“The atmosphere tonight was unbelievable,” assistant coach John Topoleski said. “It felt like a national championship game.”
Bender came up huge, smacking an RBI double to put the Braves in front. After Michel struck out, Catlett was pulled with a short leash after getting just two outs. In a move of desperation, the Firebirds turned to their closer, Sean Matson. Sam Petersen greeted him with a massive RBI single, giving Bourne a two-run cushion with a three-run inning.
“You can go back to last night when we were down,” Petersen said. “We always thought we were the better hitting team, and you run into some bad luck here and there, but we just kept chipping away. We need somebody to start it. We need somebody to keep it going. We need somebody to deliver a big blow, and we finally did that.”
They led 4-2, and the prospect of victory was lurking on the horizon.
“Time and time again, Coach Landers said superstars show up when the lights turn on,” Bender said. “And the lights turned on. They were a little brighter than I thought to start this playoff run. I had some big moments, but a lot of guys picked me up. Tonight, like I said to start the year, it was my night tonight. It’s all our nights tonight.”
DeFabbia stayed dialed in on the mound. He made back-to-back sparkling defensive plays in the bottom of the sixth to shut Orleans down in rapid fashion.
With the Bourne fans getting increasingly antsy as their championship dreams came closer to reality, Bender annihilated a solo homer to left field. He stood and admired it, then flipped his bat while getting into a shouting match with Orleans catcher Henry Hunter. The umpire had to break it up, and discussions between the whole umpiring crew and Firebirds manager Kelly Nicholson commenced. The umpires eventually issued warnings to each side, and play continued on.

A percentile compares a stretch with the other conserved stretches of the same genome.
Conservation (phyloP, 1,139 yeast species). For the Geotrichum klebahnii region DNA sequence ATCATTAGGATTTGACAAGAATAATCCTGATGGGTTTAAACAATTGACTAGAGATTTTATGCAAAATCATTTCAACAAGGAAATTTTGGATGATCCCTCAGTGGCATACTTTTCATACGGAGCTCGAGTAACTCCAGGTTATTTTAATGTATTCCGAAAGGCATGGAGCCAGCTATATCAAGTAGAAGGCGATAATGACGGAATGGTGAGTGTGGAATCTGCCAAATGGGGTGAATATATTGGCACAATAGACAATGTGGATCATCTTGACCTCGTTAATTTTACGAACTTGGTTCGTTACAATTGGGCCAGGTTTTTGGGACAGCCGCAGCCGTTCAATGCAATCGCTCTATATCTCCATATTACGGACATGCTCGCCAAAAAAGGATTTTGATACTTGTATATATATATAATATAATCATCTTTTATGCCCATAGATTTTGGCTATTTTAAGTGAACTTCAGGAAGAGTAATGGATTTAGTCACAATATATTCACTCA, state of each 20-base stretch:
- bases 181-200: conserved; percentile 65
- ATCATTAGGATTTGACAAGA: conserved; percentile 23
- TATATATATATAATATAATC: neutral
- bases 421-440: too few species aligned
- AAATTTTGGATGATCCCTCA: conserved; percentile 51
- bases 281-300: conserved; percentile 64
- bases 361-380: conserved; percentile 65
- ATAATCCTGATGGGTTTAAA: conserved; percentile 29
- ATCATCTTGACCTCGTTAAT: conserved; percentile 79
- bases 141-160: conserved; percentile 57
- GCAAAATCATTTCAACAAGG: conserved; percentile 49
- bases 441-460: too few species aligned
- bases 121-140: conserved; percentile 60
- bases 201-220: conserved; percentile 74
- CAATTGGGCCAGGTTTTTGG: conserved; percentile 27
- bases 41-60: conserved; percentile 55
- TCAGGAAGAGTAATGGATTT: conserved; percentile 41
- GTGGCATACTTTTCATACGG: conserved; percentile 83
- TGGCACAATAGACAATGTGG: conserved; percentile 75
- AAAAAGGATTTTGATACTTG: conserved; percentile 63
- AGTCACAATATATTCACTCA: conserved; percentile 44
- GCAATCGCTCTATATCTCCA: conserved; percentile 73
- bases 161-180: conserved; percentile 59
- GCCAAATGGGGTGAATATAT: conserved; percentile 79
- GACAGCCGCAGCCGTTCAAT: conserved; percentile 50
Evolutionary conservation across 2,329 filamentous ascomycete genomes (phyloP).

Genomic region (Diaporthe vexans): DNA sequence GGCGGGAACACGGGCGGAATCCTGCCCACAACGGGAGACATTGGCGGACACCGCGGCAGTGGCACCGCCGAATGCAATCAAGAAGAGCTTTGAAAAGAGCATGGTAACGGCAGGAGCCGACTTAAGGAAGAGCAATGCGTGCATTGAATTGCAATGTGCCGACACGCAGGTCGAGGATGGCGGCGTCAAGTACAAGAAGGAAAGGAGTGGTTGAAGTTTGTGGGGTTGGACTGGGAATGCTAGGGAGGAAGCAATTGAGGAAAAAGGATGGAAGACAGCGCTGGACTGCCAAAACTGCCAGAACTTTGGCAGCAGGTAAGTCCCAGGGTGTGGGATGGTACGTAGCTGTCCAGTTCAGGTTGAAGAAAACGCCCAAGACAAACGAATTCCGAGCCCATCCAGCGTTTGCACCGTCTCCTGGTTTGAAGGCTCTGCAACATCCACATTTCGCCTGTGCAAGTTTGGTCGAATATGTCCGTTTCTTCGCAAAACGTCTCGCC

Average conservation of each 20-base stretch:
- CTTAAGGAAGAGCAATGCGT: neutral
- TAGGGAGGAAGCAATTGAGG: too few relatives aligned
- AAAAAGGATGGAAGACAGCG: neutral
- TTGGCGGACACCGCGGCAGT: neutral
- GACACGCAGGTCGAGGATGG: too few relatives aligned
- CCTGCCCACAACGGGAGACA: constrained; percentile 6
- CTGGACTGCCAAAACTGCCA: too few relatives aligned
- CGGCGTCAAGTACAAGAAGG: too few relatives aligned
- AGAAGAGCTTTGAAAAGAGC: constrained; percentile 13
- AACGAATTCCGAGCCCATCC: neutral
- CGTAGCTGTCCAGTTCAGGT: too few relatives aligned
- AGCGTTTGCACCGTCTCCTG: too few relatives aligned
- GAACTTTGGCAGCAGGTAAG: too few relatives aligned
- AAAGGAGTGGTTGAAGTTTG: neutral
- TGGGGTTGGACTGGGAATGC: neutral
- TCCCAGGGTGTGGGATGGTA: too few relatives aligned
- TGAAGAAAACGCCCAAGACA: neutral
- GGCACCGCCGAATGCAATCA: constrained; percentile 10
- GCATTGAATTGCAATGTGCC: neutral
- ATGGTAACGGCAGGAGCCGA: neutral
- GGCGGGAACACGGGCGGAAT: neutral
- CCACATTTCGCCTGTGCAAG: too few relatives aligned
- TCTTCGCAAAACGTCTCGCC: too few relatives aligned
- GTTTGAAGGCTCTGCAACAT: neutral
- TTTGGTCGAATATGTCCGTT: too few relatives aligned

“I have a lot of respect for a lot of guys in that team, and I don’t really mean any disrespect to the game or anything. I know some people don’t like it,” Bender said. “I think it’s one of those things that if you haven’t done something like that in a big moment, you wouldn’t understand the feeling. It isn’t so much showing anybody up. It’s more of just taking the whole moment in, like ‘Wow, I just did that.’… Let me take it all in. Because if you look at any video, I wasn’t saying nothing until he got in my face.”
DeFabbia didn’t let the Firebirds even dream about making a comeback. He shoved all the way until the end, retiring the final 13 batters of the game to send Bourne to victory. Defensive replacement Gage Harrelson caught the final out in center field, and the team sprinted to the mound for its second dogpile in as many years. There were hugs. There were tears of joy. There were shouts of pure elation. There were group photos with the trophy, which will be added to the collection in the Doran Park press box that’s starting to get a little crowded.
Landers and general manager Darin Weeks were greeted with the trophy. Weeks sprinted, with the trophy in the air, into a mob of players at the mound. Kuroda-Grauer was crowned with the postseason MVP for his torrid hot stretch in the last week.
“It means everything to me,” Kuroda-Grauer said. “I give all the credit to my teammates and coaches for putting me in position to be great.”
The Braves are champions. It’s a statement that was said last year, and it’ll be said plenty more times this year. Champions. A franchise that had only won once, in 2009, now has three titles in its history.
That’s what happens when you run it back.
“I’m really, really proud of each and every one of them,” Landers said. “Through the playoffs, we didn’t have one unsung hero. There were multiple people that stepped up that not necessarily did throughout the year — they weren’t here, or they were struggling going into the playoffs. And we put it all together when we had to.”